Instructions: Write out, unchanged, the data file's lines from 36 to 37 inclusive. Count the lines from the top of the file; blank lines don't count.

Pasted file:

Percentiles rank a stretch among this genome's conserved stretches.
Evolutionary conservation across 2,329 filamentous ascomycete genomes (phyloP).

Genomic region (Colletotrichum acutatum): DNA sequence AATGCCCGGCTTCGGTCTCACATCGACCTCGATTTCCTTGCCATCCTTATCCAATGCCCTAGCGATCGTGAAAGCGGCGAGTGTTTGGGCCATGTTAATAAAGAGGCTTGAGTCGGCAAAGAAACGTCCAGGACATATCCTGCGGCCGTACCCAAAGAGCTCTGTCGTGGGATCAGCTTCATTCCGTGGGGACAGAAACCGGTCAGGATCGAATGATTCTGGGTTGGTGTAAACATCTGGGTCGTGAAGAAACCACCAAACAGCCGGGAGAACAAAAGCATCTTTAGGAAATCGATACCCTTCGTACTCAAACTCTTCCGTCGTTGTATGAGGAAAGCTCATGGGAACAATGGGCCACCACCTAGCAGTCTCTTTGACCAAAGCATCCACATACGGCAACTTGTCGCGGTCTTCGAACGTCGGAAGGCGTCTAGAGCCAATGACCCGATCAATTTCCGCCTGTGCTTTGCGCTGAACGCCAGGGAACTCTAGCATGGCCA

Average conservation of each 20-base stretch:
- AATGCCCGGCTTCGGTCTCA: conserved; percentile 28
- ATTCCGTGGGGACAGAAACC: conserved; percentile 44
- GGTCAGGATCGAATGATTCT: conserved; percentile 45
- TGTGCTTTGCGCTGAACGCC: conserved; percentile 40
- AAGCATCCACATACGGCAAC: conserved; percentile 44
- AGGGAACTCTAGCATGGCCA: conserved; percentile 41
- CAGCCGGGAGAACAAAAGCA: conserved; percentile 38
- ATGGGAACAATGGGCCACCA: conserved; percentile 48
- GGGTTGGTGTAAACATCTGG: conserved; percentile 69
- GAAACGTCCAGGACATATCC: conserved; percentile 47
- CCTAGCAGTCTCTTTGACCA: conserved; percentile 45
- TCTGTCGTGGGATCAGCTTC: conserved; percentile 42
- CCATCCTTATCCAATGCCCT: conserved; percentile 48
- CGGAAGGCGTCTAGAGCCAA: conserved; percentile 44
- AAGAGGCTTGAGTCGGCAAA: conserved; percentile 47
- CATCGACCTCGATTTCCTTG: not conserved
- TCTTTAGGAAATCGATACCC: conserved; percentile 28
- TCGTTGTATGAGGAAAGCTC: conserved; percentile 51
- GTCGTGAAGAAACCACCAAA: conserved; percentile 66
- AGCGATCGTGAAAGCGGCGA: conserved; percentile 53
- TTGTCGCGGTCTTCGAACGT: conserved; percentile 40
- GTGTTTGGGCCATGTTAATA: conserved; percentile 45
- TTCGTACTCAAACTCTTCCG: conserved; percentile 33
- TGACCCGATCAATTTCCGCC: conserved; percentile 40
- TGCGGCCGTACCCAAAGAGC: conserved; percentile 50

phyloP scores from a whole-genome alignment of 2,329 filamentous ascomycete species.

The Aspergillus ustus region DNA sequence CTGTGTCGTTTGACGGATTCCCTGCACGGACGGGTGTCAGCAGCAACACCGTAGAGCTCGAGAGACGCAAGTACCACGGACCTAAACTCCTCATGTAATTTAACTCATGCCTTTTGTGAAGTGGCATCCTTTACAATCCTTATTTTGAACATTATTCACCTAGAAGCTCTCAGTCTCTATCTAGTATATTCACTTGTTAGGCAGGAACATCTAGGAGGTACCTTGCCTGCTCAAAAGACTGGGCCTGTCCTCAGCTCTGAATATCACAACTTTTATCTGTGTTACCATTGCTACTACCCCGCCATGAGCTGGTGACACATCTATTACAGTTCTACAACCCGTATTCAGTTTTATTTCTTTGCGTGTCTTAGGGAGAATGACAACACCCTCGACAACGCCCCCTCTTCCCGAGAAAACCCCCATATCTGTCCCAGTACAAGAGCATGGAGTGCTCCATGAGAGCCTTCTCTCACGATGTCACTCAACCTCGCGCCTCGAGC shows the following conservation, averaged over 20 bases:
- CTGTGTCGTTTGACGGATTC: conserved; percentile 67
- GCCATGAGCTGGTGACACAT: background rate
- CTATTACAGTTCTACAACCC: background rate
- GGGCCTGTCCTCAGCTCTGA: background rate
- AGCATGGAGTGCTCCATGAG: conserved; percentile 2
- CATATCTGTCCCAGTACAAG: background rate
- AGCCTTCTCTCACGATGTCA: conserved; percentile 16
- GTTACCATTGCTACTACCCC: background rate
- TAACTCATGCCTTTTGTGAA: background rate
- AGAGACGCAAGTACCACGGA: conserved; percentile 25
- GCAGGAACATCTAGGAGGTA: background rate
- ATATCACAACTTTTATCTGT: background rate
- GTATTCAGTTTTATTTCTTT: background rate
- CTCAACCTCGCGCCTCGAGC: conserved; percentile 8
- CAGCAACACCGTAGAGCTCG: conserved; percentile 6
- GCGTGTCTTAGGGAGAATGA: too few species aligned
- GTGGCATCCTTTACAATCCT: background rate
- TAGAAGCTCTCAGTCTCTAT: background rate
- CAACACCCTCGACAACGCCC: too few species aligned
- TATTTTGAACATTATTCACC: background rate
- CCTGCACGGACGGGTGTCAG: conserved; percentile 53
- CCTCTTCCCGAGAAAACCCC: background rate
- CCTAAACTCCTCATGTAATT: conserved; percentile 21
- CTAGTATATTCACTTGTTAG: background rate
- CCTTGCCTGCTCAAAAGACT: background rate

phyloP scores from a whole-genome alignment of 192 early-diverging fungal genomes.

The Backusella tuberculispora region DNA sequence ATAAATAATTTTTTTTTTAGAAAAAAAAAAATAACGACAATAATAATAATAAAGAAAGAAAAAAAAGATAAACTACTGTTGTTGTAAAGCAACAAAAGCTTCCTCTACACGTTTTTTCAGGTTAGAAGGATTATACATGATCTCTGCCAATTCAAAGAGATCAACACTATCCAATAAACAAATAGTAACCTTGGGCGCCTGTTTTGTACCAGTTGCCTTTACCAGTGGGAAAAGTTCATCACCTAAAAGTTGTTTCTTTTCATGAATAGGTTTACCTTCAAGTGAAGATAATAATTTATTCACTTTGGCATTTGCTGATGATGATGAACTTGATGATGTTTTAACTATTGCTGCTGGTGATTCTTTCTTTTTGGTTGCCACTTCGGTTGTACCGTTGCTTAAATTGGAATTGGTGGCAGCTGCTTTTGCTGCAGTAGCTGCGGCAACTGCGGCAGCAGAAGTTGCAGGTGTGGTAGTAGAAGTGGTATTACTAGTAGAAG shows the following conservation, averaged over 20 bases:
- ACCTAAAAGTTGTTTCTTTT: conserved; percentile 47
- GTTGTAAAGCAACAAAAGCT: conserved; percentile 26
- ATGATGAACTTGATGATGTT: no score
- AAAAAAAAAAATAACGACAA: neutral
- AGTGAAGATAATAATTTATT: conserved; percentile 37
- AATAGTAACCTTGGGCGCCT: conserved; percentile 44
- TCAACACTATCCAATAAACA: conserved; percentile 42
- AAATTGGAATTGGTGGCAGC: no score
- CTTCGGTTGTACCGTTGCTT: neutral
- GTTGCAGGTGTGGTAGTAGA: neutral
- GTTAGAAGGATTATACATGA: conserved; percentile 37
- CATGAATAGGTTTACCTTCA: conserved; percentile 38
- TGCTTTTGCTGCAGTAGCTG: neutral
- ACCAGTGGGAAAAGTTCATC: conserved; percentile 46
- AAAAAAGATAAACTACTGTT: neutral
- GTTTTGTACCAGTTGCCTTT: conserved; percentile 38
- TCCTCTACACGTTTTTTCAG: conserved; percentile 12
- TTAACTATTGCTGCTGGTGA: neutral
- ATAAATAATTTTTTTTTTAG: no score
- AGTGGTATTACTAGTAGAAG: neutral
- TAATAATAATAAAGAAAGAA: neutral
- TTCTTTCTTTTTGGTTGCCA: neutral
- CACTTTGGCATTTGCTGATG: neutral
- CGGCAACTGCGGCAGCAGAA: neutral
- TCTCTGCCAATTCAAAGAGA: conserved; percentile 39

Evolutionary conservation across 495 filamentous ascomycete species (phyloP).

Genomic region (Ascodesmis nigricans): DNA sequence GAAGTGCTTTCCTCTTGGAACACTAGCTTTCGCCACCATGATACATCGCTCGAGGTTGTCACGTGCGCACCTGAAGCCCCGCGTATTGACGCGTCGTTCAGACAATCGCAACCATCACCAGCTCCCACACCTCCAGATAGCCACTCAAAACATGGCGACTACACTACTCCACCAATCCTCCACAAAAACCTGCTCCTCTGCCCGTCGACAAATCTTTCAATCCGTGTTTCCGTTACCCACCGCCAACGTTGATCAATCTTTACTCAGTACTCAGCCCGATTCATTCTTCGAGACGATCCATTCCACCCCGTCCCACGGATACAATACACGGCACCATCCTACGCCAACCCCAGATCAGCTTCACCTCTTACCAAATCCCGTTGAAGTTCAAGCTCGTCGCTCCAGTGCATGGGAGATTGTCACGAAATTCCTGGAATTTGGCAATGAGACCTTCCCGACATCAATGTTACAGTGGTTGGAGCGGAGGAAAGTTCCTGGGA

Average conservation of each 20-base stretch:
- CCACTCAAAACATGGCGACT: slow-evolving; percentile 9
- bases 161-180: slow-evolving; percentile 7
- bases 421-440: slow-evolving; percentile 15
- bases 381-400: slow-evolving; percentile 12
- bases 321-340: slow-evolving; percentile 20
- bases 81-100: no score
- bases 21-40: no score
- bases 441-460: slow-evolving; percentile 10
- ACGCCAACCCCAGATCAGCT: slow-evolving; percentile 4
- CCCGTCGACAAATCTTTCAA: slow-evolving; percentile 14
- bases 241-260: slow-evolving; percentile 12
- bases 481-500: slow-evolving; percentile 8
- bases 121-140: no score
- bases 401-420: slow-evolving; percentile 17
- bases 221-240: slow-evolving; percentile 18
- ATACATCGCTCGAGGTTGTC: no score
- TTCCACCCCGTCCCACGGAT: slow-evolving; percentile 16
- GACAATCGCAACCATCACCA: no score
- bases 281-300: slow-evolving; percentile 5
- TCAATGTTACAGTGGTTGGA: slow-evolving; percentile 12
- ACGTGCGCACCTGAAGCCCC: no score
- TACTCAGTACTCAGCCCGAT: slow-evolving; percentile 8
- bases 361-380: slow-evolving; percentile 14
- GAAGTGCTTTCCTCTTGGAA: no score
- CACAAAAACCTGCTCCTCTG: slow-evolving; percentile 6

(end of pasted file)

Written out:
- AGCATGGAGTGCTCCATGAG: conserved; percentile 2
- CATATCTGTCCCAGTACAAG: background rate